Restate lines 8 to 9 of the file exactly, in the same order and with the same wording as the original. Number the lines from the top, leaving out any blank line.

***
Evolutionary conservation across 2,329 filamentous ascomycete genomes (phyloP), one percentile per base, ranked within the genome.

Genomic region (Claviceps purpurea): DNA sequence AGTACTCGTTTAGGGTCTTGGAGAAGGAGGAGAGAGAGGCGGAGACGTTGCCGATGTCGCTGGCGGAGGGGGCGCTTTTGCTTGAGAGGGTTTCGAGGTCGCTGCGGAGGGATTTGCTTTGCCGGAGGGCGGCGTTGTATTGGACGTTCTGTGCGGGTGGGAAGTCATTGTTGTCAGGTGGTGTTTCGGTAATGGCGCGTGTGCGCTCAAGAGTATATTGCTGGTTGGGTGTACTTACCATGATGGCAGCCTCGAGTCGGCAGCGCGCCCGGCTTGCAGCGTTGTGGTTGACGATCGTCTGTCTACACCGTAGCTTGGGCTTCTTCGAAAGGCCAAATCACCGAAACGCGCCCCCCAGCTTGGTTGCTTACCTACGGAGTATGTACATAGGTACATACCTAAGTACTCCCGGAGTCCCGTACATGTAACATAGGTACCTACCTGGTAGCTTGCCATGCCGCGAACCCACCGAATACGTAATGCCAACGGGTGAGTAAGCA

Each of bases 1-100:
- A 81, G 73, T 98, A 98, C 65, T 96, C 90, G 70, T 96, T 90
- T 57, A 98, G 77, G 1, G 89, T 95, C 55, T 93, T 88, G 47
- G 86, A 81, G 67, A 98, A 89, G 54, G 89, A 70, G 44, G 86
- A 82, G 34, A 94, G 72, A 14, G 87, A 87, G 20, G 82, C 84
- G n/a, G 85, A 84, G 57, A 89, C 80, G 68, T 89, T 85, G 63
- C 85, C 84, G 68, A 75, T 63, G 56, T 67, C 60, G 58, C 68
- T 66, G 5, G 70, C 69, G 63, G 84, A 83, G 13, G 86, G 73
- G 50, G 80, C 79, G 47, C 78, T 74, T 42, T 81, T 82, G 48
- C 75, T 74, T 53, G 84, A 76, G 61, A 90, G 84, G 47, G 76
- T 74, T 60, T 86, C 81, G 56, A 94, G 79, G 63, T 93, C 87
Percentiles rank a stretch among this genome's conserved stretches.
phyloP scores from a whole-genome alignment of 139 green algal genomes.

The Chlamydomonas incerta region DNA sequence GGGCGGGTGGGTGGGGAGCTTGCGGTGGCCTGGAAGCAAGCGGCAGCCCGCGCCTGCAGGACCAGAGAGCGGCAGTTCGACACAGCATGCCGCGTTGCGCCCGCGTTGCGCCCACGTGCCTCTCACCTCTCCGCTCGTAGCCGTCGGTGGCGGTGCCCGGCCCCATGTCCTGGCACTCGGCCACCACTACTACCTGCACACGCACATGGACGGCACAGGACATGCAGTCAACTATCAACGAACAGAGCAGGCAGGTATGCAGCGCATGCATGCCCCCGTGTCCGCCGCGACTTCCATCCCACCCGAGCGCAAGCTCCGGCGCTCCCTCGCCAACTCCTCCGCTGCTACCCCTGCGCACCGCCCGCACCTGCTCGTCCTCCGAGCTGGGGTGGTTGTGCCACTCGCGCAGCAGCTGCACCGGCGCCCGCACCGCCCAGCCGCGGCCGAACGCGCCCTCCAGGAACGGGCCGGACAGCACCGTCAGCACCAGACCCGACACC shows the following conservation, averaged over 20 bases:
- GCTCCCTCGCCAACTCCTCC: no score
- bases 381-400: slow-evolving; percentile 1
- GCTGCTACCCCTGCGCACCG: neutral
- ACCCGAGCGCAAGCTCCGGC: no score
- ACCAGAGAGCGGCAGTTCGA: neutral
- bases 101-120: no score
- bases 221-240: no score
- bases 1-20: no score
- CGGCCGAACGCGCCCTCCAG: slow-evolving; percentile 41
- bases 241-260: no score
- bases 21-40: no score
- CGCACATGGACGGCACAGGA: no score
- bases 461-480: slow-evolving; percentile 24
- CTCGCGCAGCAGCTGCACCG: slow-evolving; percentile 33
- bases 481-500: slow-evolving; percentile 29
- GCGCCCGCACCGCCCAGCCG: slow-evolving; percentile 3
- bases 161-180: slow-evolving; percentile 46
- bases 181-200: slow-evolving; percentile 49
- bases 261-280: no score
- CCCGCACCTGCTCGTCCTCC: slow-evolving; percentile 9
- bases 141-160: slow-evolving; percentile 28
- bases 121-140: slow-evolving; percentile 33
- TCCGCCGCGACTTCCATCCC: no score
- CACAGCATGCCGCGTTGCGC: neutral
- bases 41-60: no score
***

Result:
- G n/a, G 85, A 84, G 57, A 89, C 80, G 68, T 89, T 85, G 63
- C 85, C 84, G 68, A 75, T 63, G 56, T 67, C 60, G 58, C 68